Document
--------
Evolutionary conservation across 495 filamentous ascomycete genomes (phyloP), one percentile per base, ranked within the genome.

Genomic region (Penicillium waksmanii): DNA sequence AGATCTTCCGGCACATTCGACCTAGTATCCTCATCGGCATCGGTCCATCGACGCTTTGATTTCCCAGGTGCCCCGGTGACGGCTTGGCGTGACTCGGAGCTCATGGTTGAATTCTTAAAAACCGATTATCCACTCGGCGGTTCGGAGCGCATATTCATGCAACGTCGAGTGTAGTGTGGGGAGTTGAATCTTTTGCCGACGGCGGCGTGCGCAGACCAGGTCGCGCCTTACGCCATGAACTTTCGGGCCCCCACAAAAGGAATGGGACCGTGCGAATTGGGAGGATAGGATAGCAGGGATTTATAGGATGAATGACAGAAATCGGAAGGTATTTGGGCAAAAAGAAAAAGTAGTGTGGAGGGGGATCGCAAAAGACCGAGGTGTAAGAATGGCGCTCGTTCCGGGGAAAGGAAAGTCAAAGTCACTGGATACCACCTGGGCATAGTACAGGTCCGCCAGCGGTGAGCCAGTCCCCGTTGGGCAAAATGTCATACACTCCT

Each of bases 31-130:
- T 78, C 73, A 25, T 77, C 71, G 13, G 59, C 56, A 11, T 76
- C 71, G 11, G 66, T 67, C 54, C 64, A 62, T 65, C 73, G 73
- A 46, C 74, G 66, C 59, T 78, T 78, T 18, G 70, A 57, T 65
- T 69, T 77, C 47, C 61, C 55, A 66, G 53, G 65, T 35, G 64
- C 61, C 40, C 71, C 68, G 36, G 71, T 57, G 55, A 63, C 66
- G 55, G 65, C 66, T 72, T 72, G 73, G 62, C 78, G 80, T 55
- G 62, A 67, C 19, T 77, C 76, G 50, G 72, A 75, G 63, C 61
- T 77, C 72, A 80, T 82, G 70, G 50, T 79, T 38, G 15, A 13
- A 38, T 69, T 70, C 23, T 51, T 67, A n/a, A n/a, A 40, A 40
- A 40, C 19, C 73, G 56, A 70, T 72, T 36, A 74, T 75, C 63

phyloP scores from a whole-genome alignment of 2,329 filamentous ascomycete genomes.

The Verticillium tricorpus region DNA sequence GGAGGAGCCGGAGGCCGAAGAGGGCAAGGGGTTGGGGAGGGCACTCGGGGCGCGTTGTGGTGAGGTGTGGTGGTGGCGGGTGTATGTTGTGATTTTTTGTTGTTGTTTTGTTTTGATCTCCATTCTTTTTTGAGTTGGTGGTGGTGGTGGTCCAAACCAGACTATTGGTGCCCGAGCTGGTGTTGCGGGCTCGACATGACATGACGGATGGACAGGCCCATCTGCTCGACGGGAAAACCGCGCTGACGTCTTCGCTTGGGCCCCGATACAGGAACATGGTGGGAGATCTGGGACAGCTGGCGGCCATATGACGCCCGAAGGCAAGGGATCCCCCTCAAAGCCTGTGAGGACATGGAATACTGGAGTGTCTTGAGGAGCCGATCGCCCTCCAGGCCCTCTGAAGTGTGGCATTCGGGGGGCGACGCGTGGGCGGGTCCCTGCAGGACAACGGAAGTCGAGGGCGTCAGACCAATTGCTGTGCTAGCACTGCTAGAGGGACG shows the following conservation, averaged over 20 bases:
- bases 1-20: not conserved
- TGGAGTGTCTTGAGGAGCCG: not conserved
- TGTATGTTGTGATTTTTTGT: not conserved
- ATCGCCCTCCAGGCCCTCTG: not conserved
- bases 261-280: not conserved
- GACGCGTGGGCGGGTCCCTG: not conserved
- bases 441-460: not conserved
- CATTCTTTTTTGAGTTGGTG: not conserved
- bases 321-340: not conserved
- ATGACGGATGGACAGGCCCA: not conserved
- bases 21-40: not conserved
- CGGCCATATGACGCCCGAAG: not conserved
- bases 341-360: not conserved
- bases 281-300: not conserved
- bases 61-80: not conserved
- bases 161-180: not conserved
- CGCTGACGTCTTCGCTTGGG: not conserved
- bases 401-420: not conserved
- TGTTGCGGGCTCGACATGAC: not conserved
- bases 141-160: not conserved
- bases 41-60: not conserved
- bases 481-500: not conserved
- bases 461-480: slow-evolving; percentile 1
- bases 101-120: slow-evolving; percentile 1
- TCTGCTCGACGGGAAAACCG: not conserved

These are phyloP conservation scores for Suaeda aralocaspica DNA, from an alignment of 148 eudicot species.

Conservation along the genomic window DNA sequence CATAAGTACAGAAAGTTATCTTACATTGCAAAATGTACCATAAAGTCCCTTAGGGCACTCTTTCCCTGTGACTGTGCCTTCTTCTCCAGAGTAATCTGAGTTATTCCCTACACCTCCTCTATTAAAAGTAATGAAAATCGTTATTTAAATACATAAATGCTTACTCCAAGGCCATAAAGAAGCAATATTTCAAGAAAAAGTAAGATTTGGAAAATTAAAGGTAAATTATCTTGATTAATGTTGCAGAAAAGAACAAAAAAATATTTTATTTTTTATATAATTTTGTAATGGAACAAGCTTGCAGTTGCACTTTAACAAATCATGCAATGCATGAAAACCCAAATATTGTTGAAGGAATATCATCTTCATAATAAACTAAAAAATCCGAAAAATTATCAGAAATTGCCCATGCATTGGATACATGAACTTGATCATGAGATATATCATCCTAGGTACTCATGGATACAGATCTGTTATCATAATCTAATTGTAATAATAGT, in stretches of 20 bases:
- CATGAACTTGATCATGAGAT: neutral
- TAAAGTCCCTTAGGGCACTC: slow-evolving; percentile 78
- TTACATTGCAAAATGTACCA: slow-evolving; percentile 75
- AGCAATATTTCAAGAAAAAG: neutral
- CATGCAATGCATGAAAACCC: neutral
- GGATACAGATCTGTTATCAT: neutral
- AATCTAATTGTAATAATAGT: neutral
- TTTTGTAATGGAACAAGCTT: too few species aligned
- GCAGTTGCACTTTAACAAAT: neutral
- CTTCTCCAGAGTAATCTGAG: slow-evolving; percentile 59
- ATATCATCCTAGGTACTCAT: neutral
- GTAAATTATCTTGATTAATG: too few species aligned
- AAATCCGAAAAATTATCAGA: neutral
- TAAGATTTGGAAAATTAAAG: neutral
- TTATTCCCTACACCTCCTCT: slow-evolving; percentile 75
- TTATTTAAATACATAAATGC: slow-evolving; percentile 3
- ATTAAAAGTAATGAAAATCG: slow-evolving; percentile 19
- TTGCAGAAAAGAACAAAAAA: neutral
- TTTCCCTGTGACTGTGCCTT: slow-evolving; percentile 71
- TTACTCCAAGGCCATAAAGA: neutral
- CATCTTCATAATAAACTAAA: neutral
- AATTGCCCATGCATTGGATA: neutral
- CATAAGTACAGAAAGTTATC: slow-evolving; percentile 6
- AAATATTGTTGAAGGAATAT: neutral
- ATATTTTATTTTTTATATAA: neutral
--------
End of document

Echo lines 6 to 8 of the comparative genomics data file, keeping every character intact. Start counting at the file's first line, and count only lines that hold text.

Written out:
- A 46, C 74, G 66, C 59, T 78, T 78, T 18, G 70, A 57, T 65
- T 69, T 77, C 47, C 61, C 55, A 66, G 53, G 65, T 35, G 64
- C 61, C 40, C 71, C 68, G 36, G 71, T 57, G 55, A 63, C 66